Can the sharing economy survive this?
And what it means for this newsletter if its core beat goes up in smoke
Hello and welcome to Oversharing, a newsletter about the sharing economy. If you’re returning from last time, thanks! If you’re new, nice to have you!
A special welcome to all the new subscribers who found this newsletter via Twitter—which, at least as of now, is still standing—over the weekend. In light of so many new readers, and ahead of the Thanksgiving holiday in the U.S., I thought today was as good a time as any to pause and reflect on how things are going here at Oversharing HQ, aka my flat in London. (I sometimes get emails addressed to “the Oversharing team”; I regret to inform these readers that I am the entire team.)
What is Oversharing?
Oversharing is a smart and accessible guide to the gig economy, mobility, and sustainable urbanism. I started it in 2016 while working as a staff reporter at Quartz, as a home for stories about the sharing economy that I found fascinating but which, for one reason or another, weren’t a good fit for my day job. Oversharing was where I did my most voiciest writing and my wonkiest analysis; where I punctuated paragraphs with jokes and the occasional gif. I aimed to make Oversharing sharp but approachable; funny but thoughtful; opinionated but intellectually curious; the newsletter version of chatting with a witty friend at a cocktail party.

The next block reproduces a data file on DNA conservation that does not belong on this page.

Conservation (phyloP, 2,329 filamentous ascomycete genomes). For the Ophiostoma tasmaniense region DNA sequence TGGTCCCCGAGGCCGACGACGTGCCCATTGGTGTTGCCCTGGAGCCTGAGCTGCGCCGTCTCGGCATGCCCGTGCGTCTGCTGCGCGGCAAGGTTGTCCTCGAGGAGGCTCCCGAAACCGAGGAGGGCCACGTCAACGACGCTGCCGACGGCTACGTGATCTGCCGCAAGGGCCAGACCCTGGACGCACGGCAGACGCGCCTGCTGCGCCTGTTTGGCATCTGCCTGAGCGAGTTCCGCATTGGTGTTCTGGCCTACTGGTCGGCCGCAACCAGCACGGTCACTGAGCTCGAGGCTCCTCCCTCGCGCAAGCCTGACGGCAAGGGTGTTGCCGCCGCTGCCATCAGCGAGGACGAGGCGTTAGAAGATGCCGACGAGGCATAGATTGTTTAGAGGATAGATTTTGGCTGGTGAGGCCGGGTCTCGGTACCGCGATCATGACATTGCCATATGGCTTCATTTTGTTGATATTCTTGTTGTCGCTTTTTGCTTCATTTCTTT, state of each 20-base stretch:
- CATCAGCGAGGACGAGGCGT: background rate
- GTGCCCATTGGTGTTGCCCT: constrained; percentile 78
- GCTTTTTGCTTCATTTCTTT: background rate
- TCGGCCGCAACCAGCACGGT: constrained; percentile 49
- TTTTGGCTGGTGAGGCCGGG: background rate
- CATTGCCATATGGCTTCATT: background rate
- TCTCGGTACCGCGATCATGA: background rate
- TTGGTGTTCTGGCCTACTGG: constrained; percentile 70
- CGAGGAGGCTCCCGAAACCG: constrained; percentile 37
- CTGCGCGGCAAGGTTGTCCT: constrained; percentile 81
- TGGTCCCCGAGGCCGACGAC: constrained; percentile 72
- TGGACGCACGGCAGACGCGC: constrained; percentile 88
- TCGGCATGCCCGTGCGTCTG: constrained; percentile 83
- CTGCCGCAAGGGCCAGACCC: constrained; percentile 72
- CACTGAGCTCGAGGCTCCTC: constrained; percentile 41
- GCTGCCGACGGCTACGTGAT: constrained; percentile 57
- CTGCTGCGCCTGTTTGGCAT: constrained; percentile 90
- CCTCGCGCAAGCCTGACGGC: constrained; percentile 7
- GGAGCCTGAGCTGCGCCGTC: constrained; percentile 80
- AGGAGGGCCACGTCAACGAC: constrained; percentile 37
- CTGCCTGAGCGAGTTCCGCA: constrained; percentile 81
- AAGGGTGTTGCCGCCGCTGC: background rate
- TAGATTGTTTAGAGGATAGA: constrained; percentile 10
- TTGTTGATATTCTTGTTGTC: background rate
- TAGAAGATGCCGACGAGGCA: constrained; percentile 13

In the beginning, Oversharing grew slowly and mostly by word-of-mouth, aided by a supportive reader community. There wasn’t a growth target or master plan, but when sources began confiding that they liked Oversharing more than my work for Quartz, I figured I might be onto something.
After publishing 200 issues of Oversharing for free over four years, I transitioned to writing it full-time on Substack earlier this year. I now publish Oversharing 2-4 times per week, and have expanded the original scope from the gig/sharing economy to include micromobility, tech antitrust, and smart and sustainable urbanism. (The advantage of having a newsletter called Oversharing is that it can be about anything you want, really.)
It’s an experiment! And it depends on the support of readers like you. Like I said, I spent four years writing this newsletter for free in my limited spare time as a staff reporter and generally-busy-person-with-a-life. It was a lot of work and, in that classic paradox of scale, the more successful Oversharing got, the more unrealistic my continuing to do it for free became. I wanted Oversharing to remain accessible to the people who had read and encouraged it for so long, but I also knew all too well from working in media that high quality content can’t stay free forever.
So, that’s the deal. Since April, Oversharing has been a reader-supported publication, and its future as such depends on you. Becoming a paid subscriber supports and makes possible my work—the time I spend sifting through SEC filings, analyzing corporate financial data, updating and maintaining many spreadsheets and charts, reading books and research reports, chatting with sources, and of course writing and editing the final product, this newsletter.
Paid subscribers receive every post, have access to the full archive, can leave comments and participate in subscriber threads, and will soon be invited to occasional chat hangouts on the Substack app (more details tbd). A subscription usually costs $10/month or $100/year, but I’m running a 25% off HOLIDAZE promotion on annual memberships through the end of the year. If you enjoy and value Oversharing, consider subscribing.
Where do we go from here?